Video Nachhaltige Produktivitätssteigerung: Konsequenzen für Wissenschaft und Wirtschaft
On 12 July 2016, Prof. Dr. Klaus Dittert spoke on the options of sustainably increasing agricultural yields, as proposed by Prof. Dr. Bernward Märländer, Director of the Institute of Sugar Beet Research (IfZ) and himself. This lecture was part of a series held at the University of Göttingen.
In this presentation, Dittert and Märländer pointed out the consequences of this intensification requirement, for both science and the industry. “Among agricultural scientists, there is a broadly shared consensus that future productivity increases will need to be realised without additional land requirement and without negative environmental impacts”, says Dittert. “This is indispensable for establishing food security in poorer countries, but also for solving existing problems in the agrarian sectors of industrial nations. We need to increase productivity and we need to protect resources, if we want to enable future generations to produce sustainably.”
Challenges for science and for practice
Among the greatest challenges crop cultivation is facing in Germany is nutrient pollution in the air and in water bodies, as well as the finiteness of resources such as phosphate. As a systems science, agricultural research meets such challenges with inter- and trans-disciplinary approaches. According to Dittert and Märländer, a primary objective is to intensify transfer of new research findings to agricultural practice, together with the inclusion of relevant questions from practical experience into scientific research. Integrative research structures which promote the dialog between scientists and practicians may contribute to removing this bottleneck.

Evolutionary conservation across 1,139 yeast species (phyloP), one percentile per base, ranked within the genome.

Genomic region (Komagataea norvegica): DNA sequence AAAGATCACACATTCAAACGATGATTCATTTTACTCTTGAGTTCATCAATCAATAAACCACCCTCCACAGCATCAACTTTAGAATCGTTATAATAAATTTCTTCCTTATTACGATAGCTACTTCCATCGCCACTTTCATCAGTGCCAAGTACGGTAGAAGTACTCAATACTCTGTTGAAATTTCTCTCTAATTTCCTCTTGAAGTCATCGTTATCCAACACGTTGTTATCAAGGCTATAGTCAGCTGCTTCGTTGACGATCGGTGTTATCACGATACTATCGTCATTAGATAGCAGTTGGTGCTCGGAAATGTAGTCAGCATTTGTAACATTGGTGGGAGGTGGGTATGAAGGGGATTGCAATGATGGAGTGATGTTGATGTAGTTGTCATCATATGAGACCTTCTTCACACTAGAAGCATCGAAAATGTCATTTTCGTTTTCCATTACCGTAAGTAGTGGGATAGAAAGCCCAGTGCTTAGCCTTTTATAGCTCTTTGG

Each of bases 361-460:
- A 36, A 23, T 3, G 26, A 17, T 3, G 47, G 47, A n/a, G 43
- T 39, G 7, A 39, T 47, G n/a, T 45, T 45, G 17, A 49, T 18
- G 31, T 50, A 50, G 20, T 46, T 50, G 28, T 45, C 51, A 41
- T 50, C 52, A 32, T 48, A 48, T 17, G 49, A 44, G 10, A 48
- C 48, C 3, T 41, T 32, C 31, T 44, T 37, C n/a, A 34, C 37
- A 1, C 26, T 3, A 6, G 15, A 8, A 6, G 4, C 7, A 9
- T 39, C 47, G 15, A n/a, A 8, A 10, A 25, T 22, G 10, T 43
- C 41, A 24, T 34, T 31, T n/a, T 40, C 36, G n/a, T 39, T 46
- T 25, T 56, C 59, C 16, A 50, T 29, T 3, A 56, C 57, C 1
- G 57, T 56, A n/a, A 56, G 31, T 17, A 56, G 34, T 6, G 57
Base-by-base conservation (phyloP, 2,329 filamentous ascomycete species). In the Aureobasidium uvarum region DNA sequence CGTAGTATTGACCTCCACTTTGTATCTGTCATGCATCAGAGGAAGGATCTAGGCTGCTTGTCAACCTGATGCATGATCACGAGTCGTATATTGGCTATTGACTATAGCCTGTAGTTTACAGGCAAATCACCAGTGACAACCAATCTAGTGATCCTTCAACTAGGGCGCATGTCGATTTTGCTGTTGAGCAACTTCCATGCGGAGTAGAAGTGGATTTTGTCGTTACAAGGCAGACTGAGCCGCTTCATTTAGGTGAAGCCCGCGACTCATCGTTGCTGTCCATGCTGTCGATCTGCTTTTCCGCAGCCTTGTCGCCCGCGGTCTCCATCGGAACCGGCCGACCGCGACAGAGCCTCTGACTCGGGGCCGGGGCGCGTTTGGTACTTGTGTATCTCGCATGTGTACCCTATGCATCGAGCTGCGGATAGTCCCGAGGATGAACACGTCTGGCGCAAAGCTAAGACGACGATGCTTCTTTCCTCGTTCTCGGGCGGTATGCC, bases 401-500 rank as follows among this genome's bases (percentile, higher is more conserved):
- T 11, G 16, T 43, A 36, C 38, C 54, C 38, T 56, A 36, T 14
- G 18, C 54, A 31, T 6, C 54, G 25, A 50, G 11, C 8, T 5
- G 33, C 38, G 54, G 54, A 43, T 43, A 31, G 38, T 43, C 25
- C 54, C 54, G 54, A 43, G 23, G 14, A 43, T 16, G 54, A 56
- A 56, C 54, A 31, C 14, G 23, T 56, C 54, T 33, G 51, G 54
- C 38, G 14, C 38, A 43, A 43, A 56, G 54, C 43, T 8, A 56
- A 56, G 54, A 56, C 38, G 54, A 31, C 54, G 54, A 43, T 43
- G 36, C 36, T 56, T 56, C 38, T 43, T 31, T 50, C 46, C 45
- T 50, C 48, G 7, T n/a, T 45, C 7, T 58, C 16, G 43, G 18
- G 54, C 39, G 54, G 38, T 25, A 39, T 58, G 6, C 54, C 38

Less nitrogen per tonne of sugar
The Göttingen crop research practice provided numerous examples of future-oriented scientific projects for sustainable increase, such as plant breeding and improved cultivation management as means for achieving markedly higher nitrogen efficiency in sugar beets: during the 1980s, sugar beets required approximately 30 kg of nitrogen per tonne of sugar; today this ratio is 10 kg to1 t. The goal is to reduce nitrogen application to 5 kg per tonne of sugar.
Development of Networks
As a conclusion, Dittert and Märländer highlighted the structures currently created at the Department of Crop Sciences and the two associated institutes, in order to facilitate the exchange between science, industry and practice. Educational and training programs will certainly play leading roles within the stakeholder network.